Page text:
While a show about zombies may seem a far cry from learning how to use an EHR meaningfully (or maybe not), there are some surprising lessons from the show that EHR Meaningful Users may find helpful (or at least interesting).
1. There is no escape for anyone. One thing that the characters learn quickly in The Walking Dead is that zombies are everywhere. Private homes or public buildings, underground or underwater, in the light of day or in the light of the moon — it doesn’t matter where the survivors seek refuge, zombies have a knack for showing up, and, frankly, it’s unnerving. For many healthcare providers, they feel the same way about “meaningful use”— it’s all consuming. Learning how to document in an EHR is tough enough, let alone having to document a certain way as to not alert the chomping mouths of the administrators and their weekly reports. So if there’s no escape, how do you survive? Mostly, surviving requires assimilation. The characters learn what it takes to kill the zombies while at the same time studying what triggers their attention and what it takes to hide from them. That’s not saying healthcare providers should learn how to kill or to hide from the administration (even if it does seem tempting at times). More along the lines of accepting your situation, studying what it takes to document correctly, and developing strategies to do it faster.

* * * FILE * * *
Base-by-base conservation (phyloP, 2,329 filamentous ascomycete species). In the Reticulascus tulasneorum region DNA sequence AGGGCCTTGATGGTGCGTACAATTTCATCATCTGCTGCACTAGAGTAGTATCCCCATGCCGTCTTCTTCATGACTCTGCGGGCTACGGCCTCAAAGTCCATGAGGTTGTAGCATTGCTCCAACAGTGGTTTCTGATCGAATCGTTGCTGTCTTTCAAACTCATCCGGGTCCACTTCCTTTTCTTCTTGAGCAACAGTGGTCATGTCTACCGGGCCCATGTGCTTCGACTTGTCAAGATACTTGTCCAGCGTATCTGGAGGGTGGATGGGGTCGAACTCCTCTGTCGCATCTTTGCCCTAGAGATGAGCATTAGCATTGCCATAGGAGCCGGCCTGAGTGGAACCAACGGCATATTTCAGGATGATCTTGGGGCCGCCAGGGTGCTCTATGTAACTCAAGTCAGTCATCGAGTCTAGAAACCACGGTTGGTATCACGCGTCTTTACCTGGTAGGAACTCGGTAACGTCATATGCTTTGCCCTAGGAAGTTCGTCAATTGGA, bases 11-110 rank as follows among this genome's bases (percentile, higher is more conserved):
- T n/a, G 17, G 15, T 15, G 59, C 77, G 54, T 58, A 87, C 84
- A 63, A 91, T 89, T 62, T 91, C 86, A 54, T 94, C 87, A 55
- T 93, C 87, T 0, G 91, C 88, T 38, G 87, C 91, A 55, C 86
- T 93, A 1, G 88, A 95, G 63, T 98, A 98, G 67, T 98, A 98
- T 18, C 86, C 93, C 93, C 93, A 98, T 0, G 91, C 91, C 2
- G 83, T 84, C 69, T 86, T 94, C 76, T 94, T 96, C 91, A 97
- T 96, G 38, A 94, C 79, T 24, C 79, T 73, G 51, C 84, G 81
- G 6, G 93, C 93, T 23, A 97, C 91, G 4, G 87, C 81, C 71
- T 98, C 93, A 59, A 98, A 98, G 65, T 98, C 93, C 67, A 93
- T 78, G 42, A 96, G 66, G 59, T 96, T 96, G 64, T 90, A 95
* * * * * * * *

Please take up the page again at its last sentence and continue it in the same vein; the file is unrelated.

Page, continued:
2. Even a prison can be a refuge. At the beginning of Season 3, after a long, hard winter of running on empty, Rick Grimes (the male protagonist of the series) and crew finally find a place to rest and refuel (and perhaps even reside?). And where else but a prison?! While we discover later in the series that the prison isn’t the perfect sanctuary, it does provide them with a temporary refuge where they have time to recover. Likewise, Meaningful Use may seem like a prison sentence for providers who have never had to document in an EHR before now, but in some ways, Meaningful Use has provided EHR users a means of protection in an industry that demands high standards be met for quality patient care. At least healthcare providers can be assured that when purchasing EHR hardware and software, the vendors must design them to meet Meaningful Use criteria in order to be a certified product. Additionally, while the Meaningful Use program isn’t perfect, participants do receive funding from the program, which should help them pay for the cost of implementation. For a time, their HIT initiatives are covered (or at least partially); every now and again a zombie sneaks into the prison.